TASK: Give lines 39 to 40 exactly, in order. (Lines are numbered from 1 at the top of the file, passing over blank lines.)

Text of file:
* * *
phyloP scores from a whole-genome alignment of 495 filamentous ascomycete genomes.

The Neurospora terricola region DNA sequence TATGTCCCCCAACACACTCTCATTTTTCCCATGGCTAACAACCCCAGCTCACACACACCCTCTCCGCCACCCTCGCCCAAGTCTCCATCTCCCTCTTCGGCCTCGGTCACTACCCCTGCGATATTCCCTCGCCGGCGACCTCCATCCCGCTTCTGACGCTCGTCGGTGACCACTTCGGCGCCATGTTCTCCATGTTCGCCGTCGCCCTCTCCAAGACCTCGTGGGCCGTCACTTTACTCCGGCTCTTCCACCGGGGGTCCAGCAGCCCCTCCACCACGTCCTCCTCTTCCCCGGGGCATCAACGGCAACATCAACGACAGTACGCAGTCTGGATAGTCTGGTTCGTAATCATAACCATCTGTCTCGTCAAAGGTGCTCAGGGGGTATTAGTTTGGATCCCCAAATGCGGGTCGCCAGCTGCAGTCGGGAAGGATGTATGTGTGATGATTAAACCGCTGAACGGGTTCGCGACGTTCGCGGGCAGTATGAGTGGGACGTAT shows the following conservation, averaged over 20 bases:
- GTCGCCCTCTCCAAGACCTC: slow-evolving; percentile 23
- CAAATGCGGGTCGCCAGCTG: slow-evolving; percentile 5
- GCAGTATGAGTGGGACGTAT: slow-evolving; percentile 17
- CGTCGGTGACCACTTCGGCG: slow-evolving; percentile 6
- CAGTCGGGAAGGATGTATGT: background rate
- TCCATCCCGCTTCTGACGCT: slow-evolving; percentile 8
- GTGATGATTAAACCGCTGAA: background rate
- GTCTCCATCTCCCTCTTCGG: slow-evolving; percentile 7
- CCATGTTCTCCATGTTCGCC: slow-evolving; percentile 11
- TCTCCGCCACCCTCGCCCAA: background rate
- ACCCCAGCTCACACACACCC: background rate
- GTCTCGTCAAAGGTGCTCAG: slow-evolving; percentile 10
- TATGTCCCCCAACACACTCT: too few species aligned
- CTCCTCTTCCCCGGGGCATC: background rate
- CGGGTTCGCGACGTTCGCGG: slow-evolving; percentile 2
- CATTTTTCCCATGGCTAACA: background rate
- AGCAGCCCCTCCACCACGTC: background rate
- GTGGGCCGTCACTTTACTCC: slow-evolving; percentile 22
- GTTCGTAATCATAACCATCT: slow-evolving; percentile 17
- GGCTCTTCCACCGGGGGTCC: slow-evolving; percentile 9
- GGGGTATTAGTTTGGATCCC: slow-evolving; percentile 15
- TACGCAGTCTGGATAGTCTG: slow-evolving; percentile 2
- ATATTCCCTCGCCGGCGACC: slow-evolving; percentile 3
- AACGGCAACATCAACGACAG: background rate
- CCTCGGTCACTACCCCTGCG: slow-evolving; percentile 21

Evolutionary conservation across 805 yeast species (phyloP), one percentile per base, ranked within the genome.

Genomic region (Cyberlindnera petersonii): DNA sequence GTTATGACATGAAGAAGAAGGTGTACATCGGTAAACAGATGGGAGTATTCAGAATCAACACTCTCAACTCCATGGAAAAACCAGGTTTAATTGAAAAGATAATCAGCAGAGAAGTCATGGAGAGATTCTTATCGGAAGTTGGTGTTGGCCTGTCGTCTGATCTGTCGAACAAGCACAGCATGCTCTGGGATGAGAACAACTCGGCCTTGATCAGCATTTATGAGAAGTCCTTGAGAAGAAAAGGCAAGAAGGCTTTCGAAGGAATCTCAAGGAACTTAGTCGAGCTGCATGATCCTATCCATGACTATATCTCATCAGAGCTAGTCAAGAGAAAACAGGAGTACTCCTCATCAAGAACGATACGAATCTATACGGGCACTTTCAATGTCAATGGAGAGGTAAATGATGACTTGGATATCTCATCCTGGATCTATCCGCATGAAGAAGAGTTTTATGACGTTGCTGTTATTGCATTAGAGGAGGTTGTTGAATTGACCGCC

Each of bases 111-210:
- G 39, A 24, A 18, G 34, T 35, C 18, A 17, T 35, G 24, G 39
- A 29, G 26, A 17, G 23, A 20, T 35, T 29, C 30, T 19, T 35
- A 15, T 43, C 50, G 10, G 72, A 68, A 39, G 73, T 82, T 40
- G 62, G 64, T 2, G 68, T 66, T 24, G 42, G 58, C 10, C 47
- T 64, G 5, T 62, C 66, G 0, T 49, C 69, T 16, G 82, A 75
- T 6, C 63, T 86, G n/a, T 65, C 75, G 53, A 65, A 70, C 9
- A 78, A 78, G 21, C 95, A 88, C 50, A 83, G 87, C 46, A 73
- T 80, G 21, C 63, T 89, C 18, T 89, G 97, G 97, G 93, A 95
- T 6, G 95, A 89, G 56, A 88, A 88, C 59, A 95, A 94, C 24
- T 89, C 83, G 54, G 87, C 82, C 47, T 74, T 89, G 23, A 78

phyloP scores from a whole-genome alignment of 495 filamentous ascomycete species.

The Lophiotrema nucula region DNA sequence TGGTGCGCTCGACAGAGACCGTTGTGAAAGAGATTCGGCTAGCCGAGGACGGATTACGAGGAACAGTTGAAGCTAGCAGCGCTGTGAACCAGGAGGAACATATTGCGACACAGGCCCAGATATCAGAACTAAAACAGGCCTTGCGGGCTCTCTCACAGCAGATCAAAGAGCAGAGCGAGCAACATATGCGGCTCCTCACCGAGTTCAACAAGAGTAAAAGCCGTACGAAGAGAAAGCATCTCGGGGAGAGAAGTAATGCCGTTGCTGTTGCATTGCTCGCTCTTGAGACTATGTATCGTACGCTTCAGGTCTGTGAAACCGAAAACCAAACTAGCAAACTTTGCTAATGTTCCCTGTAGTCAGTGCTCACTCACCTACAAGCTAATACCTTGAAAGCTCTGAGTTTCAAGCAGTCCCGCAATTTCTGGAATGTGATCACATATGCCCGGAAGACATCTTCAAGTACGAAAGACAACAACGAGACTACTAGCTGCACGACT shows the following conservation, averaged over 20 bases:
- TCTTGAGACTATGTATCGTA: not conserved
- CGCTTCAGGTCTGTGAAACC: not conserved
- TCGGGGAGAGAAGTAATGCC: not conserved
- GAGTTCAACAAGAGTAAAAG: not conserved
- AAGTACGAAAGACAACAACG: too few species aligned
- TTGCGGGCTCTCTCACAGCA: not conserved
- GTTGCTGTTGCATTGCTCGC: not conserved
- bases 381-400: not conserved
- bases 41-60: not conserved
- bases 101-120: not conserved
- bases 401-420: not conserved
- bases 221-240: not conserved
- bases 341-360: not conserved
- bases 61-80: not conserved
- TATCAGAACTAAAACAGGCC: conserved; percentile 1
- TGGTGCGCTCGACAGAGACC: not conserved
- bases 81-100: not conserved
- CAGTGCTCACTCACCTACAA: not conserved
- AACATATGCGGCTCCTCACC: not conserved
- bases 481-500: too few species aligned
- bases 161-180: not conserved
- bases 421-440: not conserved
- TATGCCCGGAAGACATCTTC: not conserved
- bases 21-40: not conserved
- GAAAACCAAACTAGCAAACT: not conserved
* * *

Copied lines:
- T 6, G 95, A 89, G 56, A 88, A 88, C 59, A 95, A 94, C 24
- T 89, C 83, G 54, G 87, C 82, C 47, T 74, T 89, G 23, A 78